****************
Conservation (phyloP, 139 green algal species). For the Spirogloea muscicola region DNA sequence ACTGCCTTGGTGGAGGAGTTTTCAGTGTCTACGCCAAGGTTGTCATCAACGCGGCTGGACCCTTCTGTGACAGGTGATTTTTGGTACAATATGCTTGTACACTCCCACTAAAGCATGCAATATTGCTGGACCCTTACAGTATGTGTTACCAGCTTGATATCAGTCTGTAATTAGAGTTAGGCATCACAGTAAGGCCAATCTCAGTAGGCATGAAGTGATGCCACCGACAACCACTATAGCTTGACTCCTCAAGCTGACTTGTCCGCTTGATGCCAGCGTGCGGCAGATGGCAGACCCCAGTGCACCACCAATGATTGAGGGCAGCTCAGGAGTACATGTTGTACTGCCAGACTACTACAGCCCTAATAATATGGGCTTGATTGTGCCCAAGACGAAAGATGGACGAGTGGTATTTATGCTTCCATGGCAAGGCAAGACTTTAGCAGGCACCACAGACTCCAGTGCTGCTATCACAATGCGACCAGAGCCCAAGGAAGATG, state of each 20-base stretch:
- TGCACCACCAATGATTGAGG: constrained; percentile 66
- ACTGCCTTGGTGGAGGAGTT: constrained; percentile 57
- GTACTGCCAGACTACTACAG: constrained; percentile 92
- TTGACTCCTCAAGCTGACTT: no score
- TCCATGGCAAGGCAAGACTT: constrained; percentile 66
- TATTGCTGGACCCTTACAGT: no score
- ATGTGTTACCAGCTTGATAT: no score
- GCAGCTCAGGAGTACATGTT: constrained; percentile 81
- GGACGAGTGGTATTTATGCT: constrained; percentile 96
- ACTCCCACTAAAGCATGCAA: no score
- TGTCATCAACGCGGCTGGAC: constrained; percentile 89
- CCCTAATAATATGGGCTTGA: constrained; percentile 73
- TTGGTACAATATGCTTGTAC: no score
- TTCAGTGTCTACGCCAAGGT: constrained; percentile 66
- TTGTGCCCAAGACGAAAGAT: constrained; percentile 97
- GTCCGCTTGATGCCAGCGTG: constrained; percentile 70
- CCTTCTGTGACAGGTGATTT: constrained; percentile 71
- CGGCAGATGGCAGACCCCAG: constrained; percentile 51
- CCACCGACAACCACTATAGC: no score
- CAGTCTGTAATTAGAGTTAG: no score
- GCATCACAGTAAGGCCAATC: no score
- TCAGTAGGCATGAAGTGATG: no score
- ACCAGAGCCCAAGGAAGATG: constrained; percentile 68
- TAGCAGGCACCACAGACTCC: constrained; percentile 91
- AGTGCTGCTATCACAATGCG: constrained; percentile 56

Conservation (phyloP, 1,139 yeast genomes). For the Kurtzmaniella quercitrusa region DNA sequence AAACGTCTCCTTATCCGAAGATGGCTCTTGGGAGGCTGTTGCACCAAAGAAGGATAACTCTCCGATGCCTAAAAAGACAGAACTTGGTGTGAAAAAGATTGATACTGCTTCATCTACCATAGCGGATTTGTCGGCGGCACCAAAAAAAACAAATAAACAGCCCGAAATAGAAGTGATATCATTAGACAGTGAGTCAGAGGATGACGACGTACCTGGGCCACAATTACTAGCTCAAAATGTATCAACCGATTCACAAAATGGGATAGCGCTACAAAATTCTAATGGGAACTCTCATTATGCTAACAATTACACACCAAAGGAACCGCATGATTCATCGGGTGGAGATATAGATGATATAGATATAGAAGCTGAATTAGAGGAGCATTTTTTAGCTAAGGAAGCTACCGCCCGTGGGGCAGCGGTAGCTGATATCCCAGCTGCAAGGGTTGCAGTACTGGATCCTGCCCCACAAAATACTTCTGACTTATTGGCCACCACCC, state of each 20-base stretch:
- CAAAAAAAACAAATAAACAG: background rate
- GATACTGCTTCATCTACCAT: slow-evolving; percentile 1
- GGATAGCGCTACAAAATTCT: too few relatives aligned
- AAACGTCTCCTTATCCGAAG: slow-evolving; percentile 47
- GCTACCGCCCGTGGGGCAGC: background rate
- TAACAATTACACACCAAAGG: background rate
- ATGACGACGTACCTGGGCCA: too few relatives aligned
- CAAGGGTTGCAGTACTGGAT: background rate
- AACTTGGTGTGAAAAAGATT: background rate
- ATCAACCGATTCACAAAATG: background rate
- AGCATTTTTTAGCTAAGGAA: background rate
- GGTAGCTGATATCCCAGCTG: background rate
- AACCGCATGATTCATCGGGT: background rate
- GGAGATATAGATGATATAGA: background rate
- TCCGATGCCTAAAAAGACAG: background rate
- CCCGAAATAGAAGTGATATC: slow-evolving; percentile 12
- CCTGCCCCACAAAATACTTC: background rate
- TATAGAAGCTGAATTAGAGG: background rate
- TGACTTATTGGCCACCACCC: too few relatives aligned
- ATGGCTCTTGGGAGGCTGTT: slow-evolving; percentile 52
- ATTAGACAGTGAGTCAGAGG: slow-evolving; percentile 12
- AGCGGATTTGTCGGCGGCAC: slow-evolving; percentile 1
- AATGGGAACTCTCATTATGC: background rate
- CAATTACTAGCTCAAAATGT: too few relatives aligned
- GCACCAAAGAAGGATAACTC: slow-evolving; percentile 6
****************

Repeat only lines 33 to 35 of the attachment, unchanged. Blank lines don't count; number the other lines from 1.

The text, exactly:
- TAACAATTACACACCAAAGG: background rate
- ATGACGACGTACCTGGGCCA: too few relatives aligned
- CAAGGGTTGCAGTACTGGAT: background rate